The COVID-19 pandemic has infected almost 73 million people and is responsible for over 1.63 million fatalities worldwide since early December 2019, when it was first reported in Wuhan, China. In the early stages of the pandemic, social distancing measures, such as lockdown restrictions, were applied in a non-uniform way across the world to reduce the spread of the virus. While such restrictions contributed to flattening the curve in places like Italy, Germany, and South Korea, it plunged the economy in the United States to a level of recession not seen since WWII, while also improving air quality due to the reduced mobility. Using daily Earth observation data (Day/Night Band (DNB) from the National Oceanic and Atmospheric Administration Suomi-NPP and NO2
measurements from the TROPOspheric Monitoring Instrument TROPOMI) along with monthly averaged cell phone derived mobility data, we examined the economic and environmental impacts of lockdowns in Los Angeles, California; Chicago, Illinois; Washington DC from February to April 2020—encompassing the most profound shutdown measures taken in the U.S. The preliminary analysis revealed that the reduction in mobility involved two major observable impacts: (i) improved air quality (a reduction in NO2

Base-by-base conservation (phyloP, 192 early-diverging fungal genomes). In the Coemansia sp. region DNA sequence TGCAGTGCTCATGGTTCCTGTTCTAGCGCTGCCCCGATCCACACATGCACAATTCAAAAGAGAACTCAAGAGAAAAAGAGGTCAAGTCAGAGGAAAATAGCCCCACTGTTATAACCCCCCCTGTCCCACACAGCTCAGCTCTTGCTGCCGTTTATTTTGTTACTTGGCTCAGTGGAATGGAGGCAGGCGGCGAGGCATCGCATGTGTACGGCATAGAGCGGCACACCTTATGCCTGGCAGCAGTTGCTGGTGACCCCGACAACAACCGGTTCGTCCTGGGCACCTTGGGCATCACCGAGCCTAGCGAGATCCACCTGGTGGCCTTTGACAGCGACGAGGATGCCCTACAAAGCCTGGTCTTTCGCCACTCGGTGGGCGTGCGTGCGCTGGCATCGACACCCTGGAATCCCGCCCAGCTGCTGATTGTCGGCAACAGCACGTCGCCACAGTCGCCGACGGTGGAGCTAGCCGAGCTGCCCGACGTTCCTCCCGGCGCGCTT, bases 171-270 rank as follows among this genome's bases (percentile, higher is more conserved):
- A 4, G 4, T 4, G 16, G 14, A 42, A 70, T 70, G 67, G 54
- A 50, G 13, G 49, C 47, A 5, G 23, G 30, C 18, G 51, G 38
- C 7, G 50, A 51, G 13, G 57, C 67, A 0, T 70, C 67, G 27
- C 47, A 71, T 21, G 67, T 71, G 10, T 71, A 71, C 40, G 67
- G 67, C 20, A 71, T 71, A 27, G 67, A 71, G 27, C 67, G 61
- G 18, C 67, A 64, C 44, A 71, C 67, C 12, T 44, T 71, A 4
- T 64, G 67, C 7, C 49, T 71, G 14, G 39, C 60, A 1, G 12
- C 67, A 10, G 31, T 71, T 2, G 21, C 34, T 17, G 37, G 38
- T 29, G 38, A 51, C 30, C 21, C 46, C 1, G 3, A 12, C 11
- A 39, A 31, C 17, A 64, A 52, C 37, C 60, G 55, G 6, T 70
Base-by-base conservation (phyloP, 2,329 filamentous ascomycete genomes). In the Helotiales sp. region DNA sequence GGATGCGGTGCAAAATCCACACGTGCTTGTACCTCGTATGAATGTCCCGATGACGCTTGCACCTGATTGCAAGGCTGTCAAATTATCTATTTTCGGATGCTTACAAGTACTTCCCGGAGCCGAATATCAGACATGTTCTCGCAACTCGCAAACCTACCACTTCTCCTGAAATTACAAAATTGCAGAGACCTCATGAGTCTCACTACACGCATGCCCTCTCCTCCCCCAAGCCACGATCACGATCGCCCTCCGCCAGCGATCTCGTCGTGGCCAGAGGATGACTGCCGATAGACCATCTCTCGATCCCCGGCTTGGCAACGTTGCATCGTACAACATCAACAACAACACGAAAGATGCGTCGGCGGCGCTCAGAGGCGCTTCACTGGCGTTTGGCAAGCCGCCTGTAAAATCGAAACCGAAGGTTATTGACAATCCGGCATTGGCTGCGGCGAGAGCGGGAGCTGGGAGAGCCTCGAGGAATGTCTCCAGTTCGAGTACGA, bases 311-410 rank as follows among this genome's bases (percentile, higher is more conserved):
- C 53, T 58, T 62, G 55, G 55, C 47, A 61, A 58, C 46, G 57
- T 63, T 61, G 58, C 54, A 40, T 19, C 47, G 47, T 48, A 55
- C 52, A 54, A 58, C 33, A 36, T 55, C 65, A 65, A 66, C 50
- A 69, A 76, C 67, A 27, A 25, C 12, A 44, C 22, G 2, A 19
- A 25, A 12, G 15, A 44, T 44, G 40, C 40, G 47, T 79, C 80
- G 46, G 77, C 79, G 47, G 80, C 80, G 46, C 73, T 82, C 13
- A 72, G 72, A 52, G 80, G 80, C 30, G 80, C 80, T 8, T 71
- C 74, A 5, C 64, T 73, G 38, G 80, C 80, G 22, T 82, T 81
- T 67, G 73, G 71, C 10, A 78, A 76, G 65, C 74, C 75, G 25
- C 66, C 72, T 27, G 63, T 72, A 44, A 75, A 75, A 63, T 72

concentration), but (ii) reduced economic activity (a decrease in energy consumption as measured by the radiance from the DNB data) that impacted on gross domestic product, poverty levels, and the unemployment rate. With the continuing rise of COVID-19 cases and declining economic conditions, such knowledge can be combined with unemployment and demographic data to develop policies and strategies for the safe reopening of the economy while preserving our environment and protecting vulnerable populations susceptible to COVID-19 infection.
This is an open access article distributed under the Creative Commons Attribution License
which permits unrestricted use, distribution, and reproduction in any medium, provided the original work is properly cited